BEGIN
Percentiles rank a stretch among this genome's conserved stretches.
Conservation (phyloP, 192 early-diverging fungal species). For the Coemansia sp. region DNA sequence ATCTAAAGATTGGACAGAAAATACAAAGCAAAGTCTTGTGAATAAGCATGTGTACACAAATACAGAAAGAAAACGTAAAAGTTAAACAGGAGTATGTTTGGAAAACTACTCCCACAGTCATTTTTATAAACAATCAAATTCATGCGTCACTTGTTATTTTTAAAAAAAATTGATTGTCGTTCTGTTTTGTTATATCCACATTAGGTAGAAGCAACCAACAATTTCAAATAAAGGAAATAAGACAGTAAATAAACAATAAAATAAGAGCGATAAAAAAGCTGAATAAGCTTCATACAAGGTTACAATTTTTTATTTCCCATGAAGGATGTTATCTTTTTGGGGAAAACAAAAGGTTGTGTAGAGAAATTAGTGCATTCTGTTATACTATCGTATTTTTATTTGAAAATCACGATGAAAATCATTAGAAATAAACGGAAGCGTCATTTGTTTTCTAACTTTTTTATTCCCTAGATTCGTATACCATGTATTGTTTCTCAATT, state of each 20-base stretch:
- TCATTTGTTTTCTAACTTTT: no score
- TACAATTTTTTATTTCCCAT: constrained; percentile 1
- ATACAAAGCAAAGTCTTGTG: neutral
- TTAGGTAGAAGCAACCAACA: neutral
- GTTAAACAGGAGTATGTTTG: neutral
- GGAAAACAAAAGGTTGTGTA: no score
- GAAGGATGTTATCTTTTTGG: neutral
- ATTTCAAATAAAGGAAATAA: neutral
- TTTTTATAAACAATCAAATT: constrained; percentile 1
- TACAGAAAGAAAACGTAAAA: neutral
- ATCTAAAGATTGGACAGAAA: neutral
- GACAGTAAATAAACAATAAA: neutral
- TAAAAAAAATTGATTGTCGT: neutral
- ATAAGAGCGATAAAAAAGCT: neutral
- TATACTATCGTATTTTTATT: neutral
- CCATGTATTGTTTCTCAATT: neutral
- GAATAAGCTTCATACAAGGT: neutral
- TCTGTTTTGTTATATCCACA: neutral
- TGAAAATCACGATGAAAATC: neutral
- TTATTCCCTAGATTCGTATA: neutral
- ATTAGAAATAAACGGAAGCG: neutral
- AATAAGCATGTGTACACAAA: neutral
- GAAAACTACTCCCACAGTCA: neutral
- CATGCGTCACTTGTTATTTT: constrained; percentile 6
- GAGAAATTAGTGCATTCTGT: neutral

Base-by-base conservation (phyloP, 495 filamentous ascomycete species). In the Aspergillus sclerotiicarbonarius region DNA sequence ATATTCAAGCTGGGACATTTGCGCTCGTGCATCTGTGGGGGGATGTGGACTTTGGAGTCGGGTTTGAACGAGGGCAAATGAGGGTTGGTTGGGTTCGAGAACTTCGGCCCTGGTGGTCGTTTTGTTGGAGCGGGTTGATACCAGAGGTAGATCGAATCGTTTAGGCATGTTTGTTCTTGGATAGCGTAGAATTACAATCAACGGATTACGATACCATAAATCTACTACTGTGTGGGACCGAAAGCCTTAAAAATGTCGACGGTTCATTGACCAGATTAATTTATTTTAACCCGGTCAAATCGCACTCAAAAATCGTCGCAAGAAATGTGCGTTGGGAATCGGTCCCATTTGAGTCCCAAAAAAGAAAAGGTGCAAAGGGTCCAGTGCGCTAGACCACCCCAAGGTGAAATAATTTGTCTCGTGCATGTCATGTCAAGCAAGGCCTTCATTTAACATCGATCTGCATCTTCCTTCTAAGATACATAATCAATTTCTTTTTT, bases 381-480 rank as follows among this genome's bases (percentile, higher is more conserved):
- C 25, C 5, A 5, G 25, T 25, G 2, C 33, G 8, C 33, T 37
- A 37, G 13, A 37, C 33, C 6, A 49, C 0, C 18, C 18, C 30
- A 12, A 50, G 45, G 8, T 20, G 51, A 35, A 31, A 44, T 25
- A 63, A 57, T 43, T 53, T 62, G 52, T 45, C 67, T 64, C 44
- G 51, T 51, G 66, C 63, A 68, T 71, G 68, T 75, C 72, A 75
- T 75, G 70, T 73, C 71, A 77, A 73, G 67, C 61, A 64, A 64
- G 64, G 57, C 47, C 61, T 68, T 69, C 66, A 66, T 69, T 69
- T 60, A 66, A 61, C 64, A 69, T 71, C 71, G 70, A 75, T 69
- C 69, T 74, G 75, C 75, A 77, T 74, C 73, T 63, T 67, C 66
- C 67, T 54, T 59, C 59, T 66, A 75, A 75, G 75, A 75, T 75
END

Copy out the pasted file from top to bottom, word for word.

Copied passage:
Percentiles rank a stretch among this genome's conserved stretches.
Conservation (phyloP, 192 early-diverging fungal species). For the Coemansia sp. region DNA sequence ATCTAAAGATTGGACAGAAAATACAAAGCAAAGTCTTGTGAATAAGCATGTGTACACAAATACAGAAAGAAAACGTAAAAGTTAAACAGGAGTATGTTTGGAAAACTACTCCCACAGTCATTTTTATAAACAATCAAATTCATGCGTCACTTGTTATTTTTAAAAAAAATTGATTGTCGTTCTGTTTTGTTATATCCACATTAGGTAGAAGCAACCAACAATTTCAAATAAAGGAAATAAGACAGTAAATAAACAATAAAATAAGAGCGATAAAAAAGCTGAATAAGCTTCATACAAGGTTACAATTTTTTATTTCCCATGAAGGATGTTATCTTTTTGGGGAAAACAAAAGGTTGTGTAGAGAAATTAGTGCATTCTGTTATACTATCGTATTTTTATTTGAAAATCACGATGAAAATCATTAGAAATAAACGGAAGCGTCATTTGTTTTCTAACTTTTTTATTCCCTAGATTCGTATACCATGTATTGTTTCTCAATT, state of each 20-base stretch:
- TCATTTGTTTTCTAACTTTT: no score
- TACAATTTTTTATTTCCCAT: constrained; percentile 1
- ATACAAAGCAAAGTCTTGTG: neutral
- TTAGGTAGAAGCAACCAACA: neutral
- GTTAAACAGGAGTATGTTTG: neutral
- GGAAAACAAAAGGTTGTGTA: no score
- GAAGGATGTTATCTTTTTGG: neutral
- ATTTCAAATAAAGGAAATAA: neutral
- TTTTTATAAACAATCAAATT: constrained; percentile 1
- TACAGAAAGAAAACGTAAAA: neutral
- ATCTAAAGATTGGACAGAAA: neutral
- GACAGTAAATAAACAATAAA: neutral
- TAAAAAAAATTGATTGTCGT: neutral
- ATAAGAGCGATAAAAAAGCT: neutral
- TATACTATCGTATTTTTATT: neutral
- CCATGTATTGTTTCTCAATT: neutral
- GAATAAGCTTCATACAAGGT: neutral
- TCTGTTTTGTTATATCCACA: neutral
- TGAAAATCACGATGAAAATC: neutral
- TTATTCCCTAGATTCGTATA: neutral
- ATTAGAAATAAACGGAAGCG: neutral
- AATAAGCATGTGTACACAAA: neutral
- GAAAACTACTCCCACAGTCA: neutral
- CATGCGTCACTTGTTATTTT: constrained; percentile 6
- GAGAAATTAGTGCATTCTGT: neutral

Base-by-base conservation (phyloP, 495 filamentous ascomycete species). In the Aspergillus sclerotiicarbonarius region DNA sequence ATATTCAAGCTGGGACATTTGCGCTCGTGCATCTGTGGGGGGATGTGGACTTTGGAGTCGGGTTTGAACGAGGGCAAATGAGGGTTGGTTGGGTTCGAGAACTTCGGCCCTGGTGGTCGTTTTGTTGGAGCGGGTTGATACCAGAGGTAGATCGAATCGTTTAGGCATGTTTGTTCTTGGATAGCGTAGAATTACAATCAACGGATTACGATACCATAAATCTACTACTGTGTGGGACCGAAAGCCTTAAAAATGTCGACGGTTCATTGACCAGATTAATTTATTTTAACCCGGTCAAATCGCACTCAAAAATCGTCGCAAGAAATGTGCGTTGGGAATCGGTCCCATTTGAGTCCCAAAAAAGAAAAGGTGCAAAGGGTCCAGTGCGCTAGACCACCCCAAGGTGAAATAATTTGTCTCGTGCATGTCATGTCAAGCAAGGCCTTCATTTAACATCGATCTGCATCTTCCTTCTAAGATACATAATCAATTTCTTTTTT, bases 381-480 rank as follows among this genome's bases (percentile, higher is more conserved):
- C 25, C 5, A 5, G 25, T 25, G 2, C 33, G 8, C 33, T 37
- A 37, G 13, A 37, C 33, C 6, A 49, C 0, C 18, C 18, C 30
- A 12, A 50, G 45, G 8, T 20, G 51, A 35, A 31, A 44, T 25
- A 63, A 57, T 43, T 53, T 62, G 52, T 45, C 67, T 64, C 44
- G 51, T 51, G 66, C 63, A 68, T 71, G 68, T 75, C 72, A 75
- T 75, G 70, T 73, C 71, A 77, A 73, G 67, C 61, A 64, A 64
- G 64, G 57, C 47, C 61, T 68, T 69, C 66, A 66, T 69, T 69
- T 60, A 66, A 61, C 64, A 69, T 71, C 71, G 70, A 75, T 69
- C 69, T 74, G 75, C 75, A 77, T 74, C 73, T 63, T 67, C 66
- C 67, T 54, T 59, C 59, T 66, A 75, A 75, G 75, A 75, T 75